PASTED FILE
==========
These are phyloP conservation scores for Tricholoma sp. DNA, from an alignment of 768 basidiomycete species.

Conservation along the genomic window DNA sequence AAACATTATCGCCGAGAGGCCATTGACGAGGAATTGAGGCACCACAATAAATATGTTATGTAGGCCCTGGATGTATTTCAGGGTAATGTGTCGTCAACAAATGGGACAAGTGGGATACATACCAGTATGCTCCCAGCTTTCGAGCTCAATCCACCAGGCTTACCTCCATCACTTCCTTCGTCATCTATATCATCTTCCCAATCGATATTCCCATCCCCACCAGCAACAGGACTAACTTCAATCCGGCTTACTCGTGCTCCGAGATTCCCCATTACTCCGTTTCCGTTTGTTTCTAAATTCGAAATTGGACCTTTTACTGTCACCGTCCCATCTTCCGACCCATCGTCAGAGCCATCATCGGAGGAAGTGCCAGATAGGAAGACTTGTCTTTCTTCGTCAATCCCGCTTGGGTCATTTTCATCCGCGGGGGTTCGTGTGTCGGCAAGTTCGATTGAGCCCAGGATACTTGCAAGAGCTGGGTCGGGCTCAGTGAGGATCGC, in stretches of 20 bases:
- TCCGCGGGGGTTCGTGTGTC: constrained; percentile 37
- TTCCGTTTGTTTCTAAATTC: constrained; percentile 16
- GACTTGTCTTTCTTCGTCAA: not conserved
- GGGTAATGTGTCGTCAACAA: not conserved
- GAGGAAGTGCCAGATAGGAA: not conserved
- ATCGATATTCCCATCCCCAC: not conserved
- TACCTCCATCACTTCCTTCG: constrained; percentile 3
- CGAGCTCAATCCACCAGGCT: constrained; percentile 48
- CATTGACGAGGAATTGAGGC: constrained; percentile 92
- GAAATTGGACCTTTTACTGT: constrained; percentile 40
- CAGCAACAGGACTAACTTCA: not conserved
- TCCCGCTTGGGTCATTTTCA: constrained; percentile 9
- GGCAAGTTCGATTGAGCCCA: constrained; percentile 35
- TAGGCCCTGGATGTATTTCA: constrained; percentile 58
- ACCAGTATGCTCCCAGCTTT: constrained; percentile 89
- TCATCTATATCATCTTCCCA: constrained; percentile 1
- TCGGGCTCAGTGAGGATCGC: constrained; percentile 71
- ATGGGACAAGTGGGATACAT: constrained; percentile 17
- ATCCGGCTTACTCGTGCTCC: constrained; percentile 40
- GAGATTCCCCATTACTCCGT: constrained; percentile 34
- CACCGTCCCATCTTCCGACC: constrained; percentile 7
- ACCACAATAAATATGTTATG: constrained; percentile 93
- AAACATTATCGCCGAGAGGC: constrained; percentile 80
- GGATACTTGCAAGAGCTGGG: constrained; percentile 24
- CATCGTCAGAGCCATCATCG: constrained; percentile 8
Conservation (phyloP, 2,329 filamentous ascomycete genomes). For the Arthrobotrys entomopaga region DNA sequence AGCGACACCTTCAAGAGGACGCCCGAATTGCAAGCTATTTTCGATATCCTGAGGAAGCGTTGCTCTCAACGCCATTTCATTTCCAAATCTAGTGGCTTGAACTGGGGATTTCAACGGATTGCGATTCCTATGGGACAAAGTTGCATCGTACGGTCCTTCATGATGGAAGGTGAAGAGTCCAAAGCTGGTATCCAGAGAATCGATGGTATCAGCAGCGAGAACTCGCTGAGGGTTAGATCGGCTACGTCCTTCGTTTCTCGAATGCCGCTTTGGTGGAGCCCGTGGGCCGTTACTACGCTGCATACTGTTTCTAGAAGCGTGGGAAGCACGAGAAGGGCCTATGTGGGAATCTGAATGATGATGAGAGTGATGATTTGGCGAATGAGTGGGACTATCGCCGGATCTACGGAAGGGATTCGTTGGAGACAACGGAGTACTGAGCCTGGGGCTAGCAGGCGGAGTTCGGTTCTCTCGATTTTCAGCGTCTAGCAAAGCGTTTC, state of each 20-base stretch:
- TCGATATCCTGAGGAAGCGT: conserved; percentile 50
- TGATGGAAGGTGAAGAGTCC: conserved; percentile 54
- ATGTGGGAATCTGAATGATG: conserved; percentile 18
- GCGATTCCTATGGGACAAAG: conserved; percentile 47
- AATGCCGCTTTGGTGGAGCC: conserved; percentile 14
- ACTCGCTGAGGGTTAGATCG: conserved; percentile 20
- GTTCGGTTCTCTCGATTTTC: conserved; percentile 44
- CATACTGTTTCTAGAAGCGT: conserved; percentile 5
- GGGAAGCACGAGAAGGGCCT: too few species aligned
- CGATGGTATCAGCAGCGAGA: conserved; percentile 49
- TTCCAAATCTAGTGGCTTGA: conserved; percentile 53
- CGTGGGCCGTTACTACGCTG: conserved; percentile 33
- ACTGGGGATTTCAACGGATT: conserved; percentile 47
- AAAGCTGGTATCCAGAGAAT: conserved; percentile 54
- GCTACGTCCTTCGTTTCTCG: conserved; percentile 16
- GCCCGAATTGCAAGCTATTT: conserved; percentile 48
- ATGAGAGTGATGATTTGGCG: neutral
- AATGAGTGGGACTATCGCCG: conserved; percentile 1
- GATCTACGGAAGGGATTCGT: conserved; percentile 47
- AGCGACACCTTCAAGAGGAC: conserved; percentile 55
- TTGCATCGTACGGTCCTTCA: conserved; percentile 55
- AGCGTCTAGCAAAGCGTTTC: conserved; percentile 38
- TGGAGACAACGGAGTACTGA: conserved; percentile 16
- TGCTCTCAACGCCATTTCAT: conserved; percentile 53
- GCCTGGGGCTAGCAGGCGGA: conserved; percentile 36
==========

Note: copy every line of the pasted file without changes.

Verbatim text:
These are phyloP conservation scores for Tricholoma sp. DNA, from an alignment of 768 basidiomycete species.

Conservation along the genomic window DNA sequence AAACATTATCGCCGAGAGGCCATTGACGAGGAATTGAGGCACCACAATAAATATGTTATGTAGGCCCTGGATGTATTTCAGGGTAATGTGTCGTCAACAAATGGGACAAGTGGGATACATACCAGTATGCTCCCAGCTTTCGAGCTCAATCCACCAGGCTTACCTCCATCACTTCCTTCGTCATCTATATCATCTTCCCAATCGATATTCCCATCCCCACCAGCAACAGGACTAACTTCAATCCGGCTTACTCGTGCTCCGAGATTCCCCATTACTCCGTTTCCGTTTGTTTCTAAATTCGAAATTGGACCTTTTACTGTCACCGTCCCATCTTCCGACCCATCGTCAGAGCCATCATCGGAGGAAGTGCCAGATAGGAAGACTTGTCTTTCTTCGTCAATCCCGCTTGGGTCATTTTCATCCGCGGGGGTTCGTGTGTCGGCAAGTTCGATTGAGCCCAGGATACTTGCAAGAGCTGGGTCGGGCTCAGTGAGGATCGC, in stretches of 20 bases:
- TCCGCGGGGGTTCGTGTGTC: constrained; percentile 37
- TTCCGTTTGTTTCTAAATTC: constrained; percentile 16
- GACTTGTCTTTCTTCGTCAA: not conserved
- GGGTAATGTGTCGTCAACAA: not conserved
- GAGGAAGTGCCAGATAGGAA: not conserved
- ATCGATATTCCCATCCCCAC: not conserved
- TACCTCCATCACTTCCTTCG: constrained; percentile 3
- CGAGCTCAATCCACCAGGCT: constrained; percentile 48
- CATTGACGAGGAATTGAGGC: constrained; percentile 92
- GAAATTGGACCTTTTACTGT: constrained; percentile 40
- CAGCAACAGGACTAACTTCA: not conserved
- TCCCGCTTGGGTCATTTTCA: constrained; percentile 9
- GGCAAGTTCGATTGAGCCCA: constrained; percentile 35
- TAGGCCCTGGATGTATTTCA: constrained; percentile 58
- ACCAGTATGCTCCCAGCTTT: constrained; percentile 89
- TCATCTATATCATCTTCCCA: constrained; percentile 1
- TCGGGCTCAGTGAGGATCGC: constrained; percentile 71
- ATGGGACAAGTGGGATACAT: constrained; percentile 17
- ATCCGGCTTACTCGTGCTCC: constrained; percentile 40
- GAGATTCCCCATTACTCCGT: constrained; percentile 34
- CACCGTCCCATCTTCCGACC: constrained; percentile 7
- ACCACAATAAATATGTTATG: constrained; percentile 93
- AAACATTATCGCCGAGAGGC: constrained; percentile 80
- GGATACTTGCAAGAGCTGGG: constrained; percentile 24
- CATCGTCAGAGCCATCATCG: constrained; percentile 8
Conservation (phyloP, 2,329 filamentous ascomycete genomes). For the Arthrobotrys entomopaga region DNA sequence AGCGACACCTTCAAGAGGACGCCCGAATTGCAAGCTATTTTCGATATCCTGAGGAAGCGTTGCTCTCAACGCCATTTCATTTCCAAATCTAGTGGCTTGAACTGGGGATTTCAACGGATTGCGATTCCTATGGGACAAAGTTGCATCGTACGGTCCTTCATGATGGAAGGTGAAGAGTCCAAAGCTGGTATCCAGAGAATCGATGGTATCAGCAGCGAGAACTCGCTGAGGGTTAGATCGGCTACGTCCTTCGTTTCTCGAATGCCGCTTTGGTGGAGCCCGTGGGCCGTTACTACGCTGCATACTGTTTCTAGAAGCGTGGGAAGCACGAGAAGGGCCTATGTGGGAATCTGAATGATGATGAGAGTGATGATTTGGCGAATGAGTGGGACTATCGCCGGATCTACGGAAGGGATTCGTTGGAGACAACGGAGTACTGAGCCTGGGGCTAGCAGGCGGAGTTCGGTTCTCTCGATTTTCAGCGTCTAGCAAAGCGTTTC, state of each 20-base stretch:
- TCGATATCCTGAGGAAGCGT: conserved; percentile 50
- TGATGGAAGGTGAAGAGTCC: conserved; percentile 54
- ATGTGGGAATCTGAATGATG: conserved; percentile 18
- GCGATTCCTATGGGACAAAG: conserved; percentile 47
- AATGCCGCTTTGGTGGAGCC: conserved; percentile 14
- ACTCGCTGAGGGTTAGATCG: conserved; percentile 20
- GTTCGGTTCTCTCGATTTTC: conserved; percentile 44
- CATACTGTTTCTAGAAGCGT: conserved; percentile 5
- GGGAAGCACGAGAAGGGCCT: too few species aligned
- CGATGGTATCAGCAGCGAGA: conserved; percentile 49
- TTCCAAATCTAGTGGCTTGA: conserved; percentile 53
- CGTGGGCCGTTACTACGCTG: conserved; percentile 33
- ACTGGGGATTTCAACGGATT: conserved; percentile 47
- AAAGCTGGTATCCAGAGAAT: conserved; percentile 54
- GCTACGTCCTTCGTTTCTCG: conserved; percentile 16
- GCCCGAATTGCAAGCTATTT: conserved; percentile 48
- ATGAGAGTGATGATTTGGCG: neutral
- AATGAGTGGGACTATCGCCG: conserved; percentile 1
- GATCTACGGAAGGGATTCGT: conserved; percentile 47
- AGCGACACCTTCAAGAGGAC: conserved; percentile 55
- TTGCATCGTACGGTCCTTCA: conserved; percentile 55
- AGCGTCTAGCAAAGCGTTTC: conserved; percentile 38
- TGGAGACAACGGAGTACTGA: conserved; percentile 16
- TGCTCTCAACGCCATTTCAT: conserved; percentile 53
- GCCTGGGGCTAGCAGGCGGA: conserved; percentile 36